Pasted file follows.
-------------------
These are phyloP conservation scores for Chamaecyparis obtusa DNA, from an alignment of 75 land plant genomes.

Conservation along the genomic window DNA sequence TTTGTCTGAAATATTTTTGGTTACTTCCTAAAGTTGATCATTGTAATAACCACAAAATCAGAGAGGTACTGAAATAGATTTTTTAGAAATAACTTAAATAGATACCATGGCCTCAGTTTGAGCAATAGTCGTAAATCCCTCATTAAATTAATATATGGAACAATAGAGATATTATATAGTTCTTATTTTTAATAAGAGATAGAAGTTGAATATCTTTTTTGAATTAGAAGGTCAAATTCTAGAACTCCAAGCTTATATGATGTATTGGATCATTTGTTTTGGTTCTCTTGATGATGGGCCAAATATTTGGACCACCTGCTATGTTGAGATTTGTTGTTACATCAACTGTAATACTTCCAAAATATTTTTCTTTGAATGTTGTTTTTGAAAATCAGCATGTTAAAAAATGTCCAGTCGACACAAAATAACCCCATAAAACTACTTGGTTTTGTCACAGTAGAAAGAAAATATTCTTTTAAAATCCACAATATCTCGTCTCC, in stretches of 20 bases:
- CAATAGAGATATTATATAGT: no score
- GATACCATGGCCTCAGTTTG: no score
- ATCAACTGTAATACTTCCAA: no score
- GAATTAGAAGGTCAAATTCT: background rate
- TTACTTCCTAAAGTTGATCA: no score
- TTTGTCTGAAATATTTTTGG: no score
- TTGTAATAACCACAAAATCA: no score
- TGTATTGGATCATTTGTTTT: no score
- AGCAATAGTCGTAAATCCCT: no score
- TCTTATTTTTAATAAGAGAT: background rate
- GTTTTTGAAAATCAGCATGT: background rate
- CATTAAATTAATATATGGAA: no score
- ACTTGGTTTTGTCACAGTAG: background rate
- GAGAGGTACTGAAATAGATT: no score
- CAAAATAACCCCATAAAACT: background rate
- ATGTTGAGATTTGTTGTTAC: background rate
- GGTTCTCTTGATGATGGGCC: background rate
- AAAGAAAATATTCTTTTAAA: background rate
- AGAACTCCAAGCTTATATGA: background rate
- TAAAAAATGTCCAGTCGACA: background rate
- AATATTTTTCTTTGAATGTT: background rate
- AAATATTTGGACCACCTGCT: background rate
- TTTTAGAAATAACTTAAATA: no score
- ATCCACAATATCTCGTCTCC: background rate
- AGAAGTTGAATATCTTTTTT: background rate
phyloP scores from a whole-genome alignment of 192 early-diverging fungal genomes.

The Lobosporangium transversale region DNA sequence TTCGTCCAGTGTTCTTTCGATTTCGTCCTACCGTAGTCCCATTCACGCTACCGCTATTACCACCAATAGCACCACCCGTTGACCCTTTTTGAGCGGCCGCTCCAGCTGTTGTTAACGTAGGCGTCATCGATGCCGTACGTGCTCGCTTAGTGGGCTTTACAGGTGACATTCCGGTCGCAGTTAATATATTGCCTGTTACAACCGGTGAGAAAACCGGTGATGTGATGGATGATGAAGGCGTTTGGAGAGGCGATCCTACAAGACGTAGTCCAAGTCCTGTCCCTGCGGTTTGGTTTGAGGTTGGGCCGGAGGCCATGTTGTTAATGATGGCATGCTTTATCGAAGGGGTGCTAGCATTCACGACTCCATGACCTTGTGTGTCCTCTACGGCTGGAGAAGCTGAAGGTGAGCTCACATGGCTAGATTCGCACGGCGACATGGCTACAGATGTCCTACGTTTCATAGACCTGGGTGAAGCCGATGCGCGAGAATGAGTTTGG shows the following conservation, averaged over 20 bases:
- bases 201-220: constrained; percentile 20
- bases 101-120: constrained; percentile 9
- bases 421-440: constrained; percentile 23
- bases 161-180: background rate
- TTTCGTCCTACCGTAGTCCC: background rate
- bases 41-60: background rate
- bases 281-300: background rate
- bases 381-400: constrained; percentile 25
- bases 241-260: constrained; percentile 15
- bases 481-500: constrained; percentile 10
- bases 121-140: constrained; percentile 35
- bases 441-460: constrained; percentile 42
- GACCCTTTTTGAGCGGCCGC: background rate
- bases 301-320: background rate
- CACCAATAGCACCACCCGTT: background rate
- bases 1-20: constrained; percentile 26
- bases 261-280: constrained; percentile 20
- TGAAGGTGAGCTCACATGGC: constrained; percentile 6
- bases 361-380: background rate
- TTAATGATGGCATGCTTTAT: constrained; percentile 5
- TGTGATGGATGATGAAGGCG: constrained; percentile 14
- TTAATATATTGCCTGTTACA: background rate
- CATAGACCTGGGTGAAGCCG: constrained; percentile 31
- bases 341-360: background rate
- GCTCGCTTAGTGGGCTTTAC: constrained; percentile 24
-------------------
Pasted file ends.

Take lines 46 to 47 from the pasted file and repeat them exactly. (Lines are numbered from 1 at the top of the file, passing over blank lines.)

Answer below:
- bases 261-280: constrained; percentile 20
- TGAAGGTGAGCTCACATGGC: constrained; percentile 6